There is yet another reason why backward students under-perform. As a natural corollary of the Reservation Principle, teaching posts have been reserved on caste basis. That is a cardinal error. What poor students need most are the best teachers available, not the least qualified. Dr Sowell, a distinguished professor from Stanford, was once asked on his visit to Madras (as it was then) whether he would prefer Black teachers to teach Black students (Prof Sowell is Black.) His answer was, "I do not care whether the teacher is White, Black or Blue; I want the best!"
Quality teaching, the key
Unfortunately, this basic principle has been discarded by our policymakers, who have grossly under-estimated the importance of teaching quality. In the process, they have run down state-run schools. In the past fifty years, the population of Chennai has increased almost ten times. Yet, many schools run by the City Corporation have been closed for "want of students". In truth, it cannot be that the students, but the quality of teachers selected that was found wanting.
It is a recorded fact that discipline among school teachers has come down. Across the country, half the time teachers are not attending to class work at all. It is a fact that most students in Delhi's Corporation schools cannot do simple arithmetic multiply two-digit numbers even after five years of education. Yet, as one NIIT experiment has shown, given a chance, they can pick up computer skills on their own.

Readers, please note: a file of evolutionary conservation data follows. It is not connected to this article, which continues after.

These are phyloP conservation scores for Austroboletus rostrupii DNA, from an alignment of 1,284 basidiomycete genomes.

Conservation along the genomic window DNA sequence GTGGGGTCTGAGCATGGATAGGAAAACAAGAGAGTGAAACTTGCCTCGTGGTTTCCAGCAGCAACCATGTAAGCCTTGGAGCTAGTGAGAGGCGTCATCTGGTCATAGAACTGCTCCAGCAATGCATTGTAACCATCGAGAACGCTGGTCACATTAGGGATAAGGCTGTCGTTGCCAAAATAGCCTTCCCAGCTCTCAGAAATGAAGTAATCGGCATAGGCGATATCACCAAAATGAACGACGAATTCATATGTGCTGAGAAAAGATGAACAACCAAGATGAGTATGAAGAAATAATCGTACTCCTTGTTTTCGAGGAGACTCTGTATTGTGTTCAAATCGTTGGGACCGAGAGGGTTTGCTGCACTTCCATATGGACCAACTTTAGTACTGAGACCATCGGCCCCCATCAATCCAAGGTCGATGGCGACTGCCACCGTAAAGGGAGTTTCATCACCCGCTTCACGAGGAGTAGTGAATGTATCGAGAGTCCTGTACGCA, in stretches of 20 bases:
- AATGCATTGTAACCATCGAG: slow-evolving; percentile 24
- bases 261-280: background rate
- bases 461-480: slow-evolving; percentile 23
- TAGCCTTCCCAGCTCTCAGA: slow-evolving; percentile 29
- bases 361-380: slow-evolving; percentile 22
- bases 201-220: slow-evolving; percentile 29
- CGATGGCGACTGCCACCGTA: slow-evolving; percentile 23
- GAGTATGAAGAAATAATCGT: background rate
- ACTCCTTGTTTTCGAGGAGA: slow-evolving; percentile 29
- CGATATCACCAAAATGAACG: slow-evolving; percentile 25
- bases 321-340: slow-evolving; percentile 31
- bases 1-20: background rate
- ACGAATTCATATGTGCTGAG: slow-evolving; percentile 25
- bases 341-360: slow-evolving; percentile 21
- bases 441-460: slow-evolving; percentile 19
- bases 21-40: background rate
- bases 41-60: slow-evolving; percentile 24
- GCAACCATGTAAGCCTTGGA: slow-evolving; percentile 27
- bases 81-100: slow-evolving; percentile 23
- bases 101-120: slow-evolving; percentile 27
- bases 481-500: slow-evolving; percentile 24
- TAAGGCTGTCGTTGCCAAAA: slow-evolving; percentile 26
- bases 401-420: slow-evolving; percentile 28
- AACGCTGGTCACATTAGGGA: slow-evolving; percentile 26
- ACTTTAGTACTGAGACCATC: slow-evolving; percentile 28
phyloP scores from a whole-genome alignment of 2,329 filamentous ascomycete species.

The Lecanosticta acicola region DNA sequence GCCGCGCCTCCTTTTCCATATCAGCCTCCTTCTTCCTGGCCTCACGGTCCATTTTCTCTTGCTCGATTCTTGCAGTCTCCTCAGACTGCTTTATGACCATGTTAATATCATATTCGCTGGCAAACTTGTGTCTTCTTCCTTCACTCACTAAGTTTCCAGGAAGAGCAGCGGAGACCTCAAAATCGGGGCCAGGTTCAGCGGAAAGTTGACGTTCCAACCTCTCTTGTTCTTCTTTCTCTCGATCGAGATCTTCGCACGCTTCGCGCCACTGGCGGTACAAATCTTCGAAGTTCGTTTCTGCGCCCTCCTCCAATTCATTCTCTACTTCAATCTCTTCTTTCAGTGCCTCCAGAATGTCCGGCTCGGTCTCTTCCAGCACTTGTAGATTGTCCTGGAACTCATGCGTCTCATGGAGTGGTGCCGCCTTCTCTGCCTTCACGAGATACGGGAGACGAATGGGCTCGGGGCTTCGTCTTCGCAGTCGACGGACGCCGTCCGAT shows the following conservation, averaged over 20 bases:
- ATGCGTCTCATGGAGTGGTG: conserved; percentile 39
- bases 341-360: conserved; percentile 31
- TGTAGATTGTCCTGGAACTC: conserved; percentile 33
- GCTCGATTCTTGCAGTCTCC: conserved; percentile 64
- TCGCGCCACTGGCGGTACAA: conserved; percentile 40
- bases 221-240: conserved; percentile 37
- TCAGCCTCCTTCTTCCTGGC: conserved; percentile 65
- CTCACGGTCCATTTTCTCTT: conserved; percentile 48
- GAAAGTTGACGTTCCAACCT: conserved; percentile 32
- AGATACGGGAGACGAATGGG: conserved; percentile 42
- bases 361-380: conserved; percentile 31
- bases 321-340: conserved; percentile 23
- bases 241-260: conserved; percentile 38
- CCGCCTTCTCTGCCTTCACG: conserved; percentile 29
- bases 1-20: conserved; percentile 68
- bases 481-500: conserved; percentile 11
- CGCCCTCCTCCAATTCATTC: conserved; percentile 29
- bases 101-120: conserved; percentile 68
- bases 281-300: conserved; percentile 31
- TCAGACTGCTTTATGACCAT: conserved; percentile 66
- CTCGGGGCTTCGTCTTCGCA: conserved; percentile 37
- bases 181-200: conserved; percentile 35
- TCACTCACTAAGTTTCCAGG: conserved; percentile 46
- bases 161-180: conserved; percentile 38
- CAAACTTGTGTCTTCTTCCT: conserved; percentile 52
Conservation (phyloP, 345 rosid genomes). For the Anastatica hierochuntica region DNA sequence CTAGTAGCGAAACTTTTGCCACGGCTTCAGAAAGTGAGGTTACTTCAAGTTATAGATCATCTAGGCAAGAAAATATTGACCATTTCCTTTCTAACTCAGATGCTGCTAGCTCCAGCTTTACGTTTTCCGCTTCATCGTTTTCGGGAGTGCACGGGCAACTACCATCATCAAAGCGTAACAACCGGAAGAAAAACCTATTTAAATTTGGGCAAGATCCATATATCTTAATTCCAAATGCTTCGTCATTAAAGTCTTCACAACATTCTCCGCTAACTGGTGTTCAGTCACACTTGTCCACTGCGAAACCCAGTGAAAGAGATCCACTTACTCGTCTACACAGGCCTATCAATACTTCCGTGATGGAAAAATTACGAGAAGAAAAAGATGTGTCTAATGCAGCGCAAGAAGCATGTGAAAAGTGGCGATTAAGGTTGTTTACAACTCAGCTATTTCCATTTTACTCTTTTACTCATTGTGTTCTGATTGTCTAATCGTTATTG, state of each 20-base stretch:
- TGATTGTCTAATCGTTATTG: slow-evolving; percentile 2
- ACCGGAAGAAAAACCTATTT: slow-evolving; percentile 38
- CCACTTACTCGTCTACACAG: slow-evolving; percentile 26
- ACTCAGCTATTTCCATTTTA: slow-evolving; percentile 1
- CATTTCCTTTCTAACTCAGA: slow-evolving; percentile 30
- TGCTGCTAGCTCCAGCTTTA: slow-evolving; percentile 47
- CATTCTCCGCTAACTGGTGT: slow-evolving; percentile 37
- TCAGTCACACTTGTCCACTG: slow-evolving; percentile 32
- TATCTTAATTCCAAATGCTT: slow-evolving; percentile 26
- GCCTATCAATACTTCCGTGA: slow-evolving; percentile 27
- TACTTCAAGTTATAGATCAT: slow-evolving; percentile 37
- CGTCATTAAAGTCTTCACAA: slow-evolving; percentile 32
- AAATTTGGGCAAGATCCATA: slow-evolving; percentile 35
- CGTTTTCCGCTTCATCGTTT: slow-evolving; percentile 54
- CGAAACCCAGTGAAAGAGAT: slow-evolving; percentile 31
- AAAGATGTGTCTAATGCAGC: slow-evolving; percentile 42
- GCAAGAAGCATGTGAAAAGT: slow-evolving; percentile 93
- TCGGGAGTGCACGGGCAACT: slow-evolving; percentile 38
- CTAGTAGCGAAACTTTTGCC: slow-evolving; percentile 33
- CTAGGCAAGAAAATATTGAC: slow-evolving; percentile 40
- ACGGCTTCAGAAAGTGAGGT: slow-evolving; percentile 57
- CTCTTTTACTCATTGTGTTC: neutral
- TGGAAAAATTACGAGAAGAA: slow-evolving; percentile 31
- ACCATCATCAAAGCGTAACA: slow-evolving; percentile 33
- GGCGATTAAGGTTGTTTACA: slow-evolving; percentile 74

In the prevailing ethos of reservation, a person can get the benefits of reservation without making any payment in return. That contravenes a natural law that is colloquially described as "there is no free lunch". In engineering, such systems are known as "perpetual-motion" machines, machines that run forever without any input. For every transaction, there has to be entries on both sides of the ledger. A price has to be paid for the gains made by reservation. There is no escape from that law. Then, what is the price the beneficiaries of reservation pay for the benefit they get? One price they have paid is lowered quality of education in state-run schools, inferior opportunities to learn; in consequence, endemic poverty too. Is that price worth paying?
As one correspondent has pointed out, reservation is like declaring a boundary scored in a cricket game as a six if hit by a backward caste player. Such artificial boost appears beneficial. It may not be. As one SC student remarked: "I won a degree in the IIT but lost my self-image." How many students would have done better with their lives if they had been exposed to what they can master, instead of being subjected to a difficult drill for which they were not trained, we do not know.
How far has the Reservation Policy has helped the poor, has reduced the rich-poor gap? The average family income of SC students in IIM Ahmedabad is twice that of the others. Is that an exception, or is it true of other institutions too? That is the problem: We have no data on which to base reasoned decisions. Our political masters are unwilling to generate much needed information on this issue, nor or they willing to consider any alternative. At the same time, they have acquired the power to declare as constitutionally illegal any institution that operates on a caste-free basis.
Friend or foe?
Is everyone who promotes reservation a friend of the backward castes? Is everyone who questions reservation at university level an enemy of backward castes?
Who hurts backward castes more: Those who deny good school education or those who want well-run schools?
A proposal to identify and give special education to talented backward caste students has been before the government for over 25 years, and still finds no support. Strange are the ways of our democracy, of government of some people, by some people for themselves.
(The author is a former Director of IIT Madras. Response may be sent to: firstname.lastname@example.org)